Free day of golf will raise awareness for foster care
Wed, 05/17/2017 - 8:27am caleb
Dan Sanderson | Staff Writer
The Grayling Country Club is hosting a day of free golf this weekend in hopes of getting foster children into loving homes.
The event will take place from 1 p.m. to 5 p.m. on Sunday, May 21, at the Grayling Country Club, located at 2122 S. I-75 Business Loop.
May is foster care awareness month, and the free golf outing is being held to celebrate a community of caring.
A similar event was held last year, but was just open to Crawford County residents. This year, residents from Otsego and Oscoda counties can come and play golf and get educated about becoming foster care parents.
“Anybody can come golf and we will be there to talk about foster parenting,” said Donna Mooney, a foster care home licensing specialist for the Department of Health and Human Services (DHHS) office in Grayling. “We will have staff, we will have foster parents, and we have teenagers who have been in foster care who are going to be there to talk about their experience and about what foster parenting entails.”
Mooney credited Mike Fortino, the general manager of the Grayling Country Club, for developing the idea for the golf outing to heighten the awareness of the needs of foster care children and for foster care families.
The event is not like a typical golf outing, where organizations are trying to raise money and prizes and items are awarded.
“We really don’t need the funds – we need foster parents,” Mooney said. “This will get the word out about fostering and what it entails and the need for foster homes.”
According to a DHHS fact sheet for February 2017, there were 13,548 abuse and neglect complaints filed statewide; there were 7,191 assigned investigations; and there were 2,042 confirmed cases of abuse and neglect.
There were 12,862 children in foster care in the month of February; there were 5,737 children residing in licensed foster care home; there were 1,301 child with licensed relatives; and there were 967 children residing in child care institutions.
In Crawford County, there are 45 children in foster care. Crawford County currently has four general care foster care homes, and six relative foster care homes.
In Otsego County, there are 64 children in foster care. Otsego County currently has 20 general foster care homes, and 10 relative foster care homes.
In Oscoda County, there are 21 children in foster care; Oscoda County has two general foster care homes, and one relative foster care home.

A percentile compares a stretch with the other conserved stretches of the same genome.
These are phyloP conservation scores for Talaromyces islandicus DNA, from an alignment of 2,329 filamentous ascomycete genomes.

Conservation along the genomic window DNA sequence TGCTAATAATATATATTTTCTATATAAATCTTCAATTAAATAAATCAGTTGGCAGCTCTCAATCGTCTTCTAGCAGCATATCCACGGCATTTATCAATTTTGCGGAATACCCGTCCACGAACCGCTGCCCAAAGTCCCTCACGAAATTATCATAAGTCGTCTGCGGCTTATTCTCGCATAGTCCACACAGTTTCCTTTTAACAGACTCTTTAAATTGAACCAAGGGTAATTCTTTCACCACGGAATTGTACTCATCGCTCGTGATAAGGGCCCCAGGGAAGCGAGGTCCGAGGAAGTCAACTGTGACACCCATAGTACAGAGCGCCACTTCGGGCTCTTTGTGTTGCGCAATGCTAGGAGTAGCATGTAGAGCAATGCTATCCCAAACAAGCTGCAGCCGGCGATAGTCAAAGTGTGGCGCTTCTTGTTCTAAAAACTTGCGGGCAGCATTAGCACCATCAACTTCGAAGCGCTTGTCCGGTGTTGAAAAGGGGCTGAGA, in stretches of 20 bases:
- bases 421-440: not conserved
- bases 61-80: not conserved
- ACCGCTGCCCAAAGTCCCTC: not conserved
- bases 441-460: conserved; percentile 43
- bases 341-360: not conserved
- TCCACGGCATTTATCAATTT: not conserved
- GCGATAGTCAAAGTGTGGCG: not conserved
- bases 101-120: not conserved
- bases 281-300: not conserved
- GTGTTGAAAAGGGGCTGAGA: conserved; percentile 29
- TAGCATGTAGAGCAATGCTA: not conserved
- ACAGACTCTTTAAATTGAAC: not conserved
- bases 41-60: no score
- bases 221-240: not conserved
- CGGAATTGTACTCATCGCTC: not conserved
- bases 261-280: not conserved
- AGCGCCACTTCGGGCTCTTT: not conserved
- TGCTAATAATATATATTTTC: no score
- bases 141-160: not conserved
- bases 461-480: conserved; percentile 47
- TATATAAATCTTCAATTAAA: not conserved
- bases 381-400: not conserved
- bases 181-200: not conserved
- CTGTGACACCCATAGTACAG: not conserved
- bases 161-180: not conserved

Mooney said state officials would like to expand the number of foster care homes to accommodate the needs of the children.
“We need as many homes as possible, because we would like for it to be a good fit for the kids and the foster family,” she said. “If we have a wide range to choose from, the better. Then we can have the best fit for the kids and the best fit for the family, and we don’t end up removing kids from foster families.”
Foster care children who can’t be placed in local homes are sent to homes outside of the three-county area. They can also be placed in privately licensed foster care facilties, which is more costly for the state and the counties.
Children are not only removed from their families, but also from their schools, friends, and communities. They still face the time of commuting back and forth for parenting time and court hearings.
“It’s another loss for them,” Mooney said.
Placing the children with relatives is the first-choice option for foster care workers.
“We always try to look for relatives when a child is removed, if that’s possible,” Mooney said. “There is a need in all counties across Michigan.”
Members of the Faith-Based Initiative Adoptive and Foster Parent Recruitment Coordination Agency, which is affiliated with the DHHS, will be on hand at the golf outing to recognize Fortino and the Grayling Country Club.
“Mike Fortino at the country club has been awesome to work with,” Mooney said. “Most of the ideas come from him.”
Fortino said two families adopted children after the event last year, something state officials said would take up to six months to a year if they went through typical recruiting methods.
“We hope to do the same this year,” Fortino said.
Fortino said the Grayling County Club wants to be good stewards of the community by serving as a venue where people can learn more about foster care.
“The outing will introduce the public to those people who work every day in trenches trying to get foster care parents,” he said.
Fortino said the Grayling Country Club is committed to help raise awareness regarding foster care for many years to come.
“We are here for the long run and we are here to make it grow and make it possible for kids to get a family,” Fortino said.
To check on available tee times for the event, call the Grayling Country Club at (989) 348-5618.
For more information about foster care, call 1-855-MICHKIDS.
Locally, for Crawford and Oscoda County residents, call Mooney at (989) 798-4762 or e-mail Mooneyd1@michigan.gov.
In Otsego County, call Marc Morrell at (989) 395-2144 or e-mail firstname.lastname@example.org or Lori Hunt at (989) 370-6931 or e-mail Hunt12@michigan.gov.